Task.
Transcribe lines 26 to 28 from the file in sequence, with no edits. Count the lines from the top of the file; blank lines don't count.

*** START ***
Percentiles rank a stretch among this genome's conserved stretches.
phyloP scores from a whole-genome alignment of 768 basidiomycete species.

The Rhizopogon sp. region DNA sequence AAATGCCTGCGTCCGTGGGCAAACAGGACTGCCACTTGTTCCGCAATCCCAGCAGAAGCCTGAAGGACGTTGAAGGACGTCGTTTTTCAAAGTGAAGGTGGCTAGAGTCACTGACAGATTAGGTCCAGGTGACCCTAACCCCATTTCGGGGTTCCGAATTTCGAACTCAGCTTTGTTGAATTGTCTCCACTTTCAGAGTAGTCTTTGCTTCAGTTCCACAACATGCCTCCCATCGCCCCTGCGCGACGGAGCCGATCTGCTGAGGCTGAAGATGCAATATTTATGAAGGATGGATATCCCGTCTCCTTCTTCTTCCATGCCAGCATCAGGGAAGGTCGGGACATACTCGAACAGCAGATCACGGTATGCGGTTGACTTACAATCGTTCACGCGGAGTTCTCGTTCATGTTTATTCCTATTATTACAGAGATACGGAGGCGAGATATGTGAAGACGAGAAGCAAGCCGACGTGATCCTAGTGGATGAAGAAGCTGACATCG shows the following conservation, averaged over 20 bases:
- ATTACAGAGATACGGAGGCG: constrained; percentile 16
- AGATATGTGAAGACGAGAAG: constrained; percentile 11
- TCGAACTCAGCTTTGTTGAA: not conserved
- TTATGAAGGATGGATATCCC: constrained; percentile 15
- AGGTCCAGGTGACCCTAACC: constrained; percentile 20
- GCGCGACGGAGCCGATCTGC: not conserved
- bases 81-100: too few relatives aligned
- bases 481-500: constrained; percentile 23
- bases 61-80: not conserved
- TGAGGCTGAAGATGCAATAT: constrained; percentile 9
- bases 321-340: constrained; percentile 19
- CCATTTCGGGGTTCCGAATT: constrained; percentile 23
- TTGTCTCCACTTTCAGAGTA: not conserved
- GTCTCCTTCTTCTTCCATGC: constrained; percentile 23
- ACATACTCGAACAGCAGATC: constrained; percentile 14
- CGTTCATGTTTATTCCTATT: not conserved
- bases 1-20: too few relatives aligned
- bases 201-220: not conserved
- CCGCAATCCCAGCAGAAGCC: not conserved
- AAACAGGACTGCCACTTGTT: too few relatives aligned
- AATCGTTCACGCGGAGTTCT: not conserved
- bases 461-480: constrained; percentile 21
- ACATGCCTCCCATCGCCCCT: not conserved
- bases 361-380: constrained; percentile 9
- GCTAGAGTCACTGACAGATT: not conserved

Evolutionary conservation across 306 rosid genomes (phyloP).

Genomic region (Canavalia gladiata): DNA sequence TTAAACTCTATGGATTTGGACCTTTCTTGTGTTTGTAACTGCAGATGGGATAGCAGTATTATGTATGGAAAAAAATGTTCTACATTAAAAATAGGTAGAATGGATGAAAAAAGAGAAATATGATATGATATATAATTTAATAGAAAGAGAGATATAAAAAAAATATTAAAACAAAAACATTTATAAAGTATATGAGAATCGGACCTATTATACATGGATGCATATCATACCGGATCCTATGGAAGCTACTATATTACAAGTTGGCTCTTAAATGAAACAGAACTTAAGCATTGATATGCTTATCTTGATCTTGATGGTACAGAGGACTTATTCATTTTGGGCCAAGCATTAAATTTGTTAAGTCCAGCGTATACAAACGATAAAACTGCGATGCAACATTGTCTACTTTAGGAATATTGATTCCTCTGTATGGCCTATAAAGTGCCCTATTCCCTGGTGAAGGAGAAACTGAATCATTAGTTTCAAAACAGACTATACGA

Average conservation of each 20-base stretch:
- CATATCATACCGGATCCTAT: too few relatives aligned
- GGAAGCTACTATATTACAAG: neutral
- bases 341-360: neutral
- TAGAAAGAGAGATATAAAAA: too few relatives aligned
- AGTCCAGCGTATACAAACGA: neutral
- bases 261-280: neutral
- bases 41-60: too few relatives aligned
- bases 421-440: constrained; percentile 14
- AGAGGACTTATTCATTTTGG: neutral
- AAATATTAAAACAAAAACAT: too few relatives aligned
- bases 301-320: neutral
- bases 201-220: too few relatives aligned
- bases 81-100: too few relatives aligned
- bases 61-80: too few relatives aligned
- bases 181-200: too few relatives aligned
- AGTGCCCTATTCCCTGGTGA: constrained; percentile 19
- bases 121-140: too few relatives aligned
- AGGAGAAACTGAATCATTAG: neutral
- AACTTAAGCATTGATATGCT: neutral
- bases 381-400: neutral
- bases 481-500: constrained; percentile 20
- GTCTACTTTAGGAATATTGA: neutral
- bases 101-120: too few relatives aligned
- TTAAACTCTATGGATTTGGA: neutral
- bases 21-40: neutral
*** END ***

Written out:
- ACATGCCTCCCATCGCCCCT: not conserved
- bases 361-380: constrained; percentile 9
- GCTAGAGTCACTGACAGATT: not conserved